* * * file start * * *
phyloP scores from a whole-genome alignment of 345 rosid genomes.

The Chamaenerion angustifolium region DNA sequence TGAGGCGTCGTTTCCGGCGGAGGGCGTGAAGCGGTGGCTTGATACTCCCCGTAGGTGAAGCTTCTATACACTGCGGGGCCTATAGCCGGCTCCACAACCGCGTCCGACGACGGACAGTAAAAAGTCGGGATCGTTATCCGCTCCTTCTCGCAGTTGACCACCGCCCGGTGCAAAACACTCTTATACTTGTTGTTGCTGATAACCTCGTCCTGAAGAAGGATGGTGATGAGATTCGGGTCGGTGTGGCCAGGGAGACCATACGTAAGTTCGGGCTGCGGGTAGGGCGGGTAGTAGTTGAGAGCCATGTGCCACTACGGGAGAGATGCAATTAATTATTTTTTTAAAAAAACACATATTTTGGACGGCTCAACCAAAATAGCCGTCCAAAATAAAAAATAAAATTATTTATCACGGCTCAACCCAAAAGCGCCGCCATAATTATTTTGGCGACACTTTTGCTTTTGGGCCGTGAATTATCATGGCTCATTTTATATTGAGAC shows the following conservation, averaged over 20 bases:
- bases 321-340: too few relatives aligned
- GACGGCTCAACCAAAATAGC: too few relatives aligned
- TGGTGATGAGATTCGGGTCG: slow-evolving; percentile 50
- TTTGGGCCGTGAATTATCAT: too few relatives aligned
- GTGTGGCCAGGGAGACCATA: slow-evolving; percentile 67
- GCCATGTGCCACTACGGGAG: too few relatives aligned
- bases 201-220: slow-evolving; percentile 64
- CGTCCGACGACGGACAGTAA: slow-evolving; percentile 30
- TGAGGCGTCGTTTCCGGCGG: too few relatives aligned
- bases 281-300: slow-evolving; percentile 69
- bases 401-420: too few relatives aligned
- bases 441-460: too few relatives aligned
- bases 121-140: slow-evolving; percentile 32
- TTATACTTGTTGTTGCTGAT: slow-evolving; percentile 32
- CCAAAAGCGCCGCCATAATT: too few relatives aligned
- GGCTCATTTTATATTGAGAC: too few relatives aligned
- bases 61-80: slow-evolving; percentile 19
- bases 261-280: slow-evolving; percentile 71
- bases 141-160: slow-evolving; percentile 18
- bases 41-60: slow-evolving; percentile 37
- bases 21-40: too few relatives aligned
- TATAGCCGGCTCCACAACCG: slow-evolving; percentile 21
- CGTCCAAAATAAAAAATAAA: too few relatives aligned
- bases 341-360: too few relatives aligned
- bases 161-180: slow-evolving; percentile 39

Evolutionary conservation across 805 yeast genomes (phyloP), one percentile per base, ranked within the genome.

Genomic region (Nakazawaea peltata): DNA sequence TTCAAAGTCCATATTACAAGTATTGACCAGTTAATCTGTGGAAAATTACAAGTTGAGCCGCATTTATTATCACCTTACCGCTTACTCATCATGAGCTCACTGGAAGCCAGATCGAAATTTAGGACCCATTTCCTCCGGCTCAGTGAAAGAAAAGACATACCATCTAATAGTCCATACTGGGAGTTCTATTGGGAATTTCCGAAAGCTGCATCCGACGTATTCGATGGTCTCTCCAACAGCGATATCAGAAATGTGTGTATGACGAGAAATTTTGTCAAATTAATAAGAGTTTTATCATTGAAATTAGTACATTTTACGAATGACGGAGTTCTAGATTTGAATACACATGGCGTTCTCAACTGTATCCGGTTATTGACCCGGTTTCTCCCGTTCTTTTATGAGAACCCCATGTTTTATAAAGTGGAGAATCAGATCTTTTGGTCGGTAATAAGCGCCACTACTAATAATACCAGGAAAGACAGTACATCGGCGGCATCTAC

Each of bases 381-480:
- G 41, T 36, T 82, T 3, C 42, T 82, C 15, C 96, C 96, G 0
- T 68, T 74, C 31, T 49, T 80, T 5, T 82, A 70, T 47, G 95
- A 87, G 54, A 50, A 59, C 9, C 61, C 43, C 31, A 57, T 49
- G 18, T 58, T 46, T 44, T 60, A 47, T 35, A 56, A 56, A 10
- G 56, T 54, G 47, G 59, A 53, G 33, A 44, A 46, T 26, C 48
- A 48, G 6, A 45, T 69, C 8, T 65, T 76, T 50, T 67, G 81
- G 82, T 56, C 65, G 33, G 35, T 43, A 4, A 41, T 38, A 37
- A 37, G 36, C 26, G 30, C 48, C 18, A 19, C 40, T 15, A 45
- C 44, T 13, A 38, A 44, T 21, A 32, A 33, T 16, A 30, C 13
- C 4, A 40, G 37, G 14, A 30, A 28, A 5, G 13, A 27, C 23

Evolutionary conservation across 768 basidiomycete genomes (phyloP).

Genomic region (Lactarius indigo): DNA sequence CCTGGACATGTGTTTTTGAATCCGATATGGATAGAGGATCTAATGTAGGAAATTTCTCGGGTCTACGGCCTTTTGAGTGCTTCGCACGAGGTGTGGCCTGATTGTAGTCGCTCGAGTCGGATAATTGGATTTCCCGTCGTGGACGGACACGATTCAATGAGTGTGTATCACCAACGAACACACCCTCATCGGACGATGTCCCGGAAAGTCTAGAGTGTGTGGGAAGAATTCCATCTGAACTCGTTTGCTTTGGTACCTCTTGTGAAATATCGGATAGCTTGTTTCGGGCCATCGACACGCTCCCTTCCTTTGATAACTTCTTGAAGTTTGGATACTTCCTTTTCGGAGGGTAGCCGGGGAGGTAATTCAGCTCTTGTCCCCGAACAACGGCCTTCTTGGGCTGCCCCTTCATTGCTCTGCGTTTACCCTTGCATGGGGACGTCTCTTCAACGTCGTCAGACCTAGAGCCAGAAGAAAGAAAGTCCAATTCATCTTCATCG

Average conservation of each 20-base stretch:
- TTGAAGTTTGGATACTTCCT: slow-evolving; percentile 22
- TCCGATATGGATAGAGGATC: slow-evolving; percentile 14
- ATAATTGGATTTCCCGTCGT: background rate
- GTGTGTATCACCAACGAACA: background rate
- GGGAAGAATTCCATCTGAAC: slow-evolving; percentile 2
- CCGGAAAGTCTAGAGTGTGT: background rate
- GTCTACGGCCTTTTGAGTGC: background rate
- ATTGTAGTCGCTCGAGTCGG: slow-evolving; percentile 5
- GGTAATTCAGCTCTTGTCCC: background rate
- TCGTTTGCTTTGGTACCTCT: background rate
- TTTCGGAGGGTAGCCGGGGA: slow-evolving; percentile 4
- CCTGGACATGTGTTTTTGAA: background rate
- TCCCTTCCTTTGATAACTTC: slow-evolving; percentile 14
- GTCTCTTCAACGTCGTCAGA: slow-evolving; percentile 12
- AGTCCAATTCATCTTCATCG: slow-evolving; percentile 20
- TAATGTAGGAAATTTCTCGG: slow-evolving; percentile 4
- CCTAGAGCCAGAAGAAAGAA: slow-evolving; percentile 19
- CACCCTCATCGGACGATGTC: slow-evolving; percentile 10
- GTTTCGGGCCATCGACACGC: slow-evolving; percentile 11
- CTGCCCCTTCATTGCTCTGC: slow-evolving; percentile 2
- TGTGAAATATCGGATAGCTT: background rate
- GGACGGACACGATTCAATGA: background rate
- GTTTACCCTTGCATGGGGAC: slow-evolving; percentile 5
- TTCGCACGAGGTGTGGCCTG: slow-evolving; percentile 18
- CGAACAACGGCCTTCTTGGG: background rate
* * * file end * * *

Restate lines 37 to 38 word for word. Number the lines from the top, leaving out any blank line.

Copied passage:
- G 82, T 56, C 65, G 33, G 35, T 43, A 4, A 41, T 38, A 37
- A 37, G 36, C 26, G 30, C 48, C 18, A 19, C 40, T 15, A 45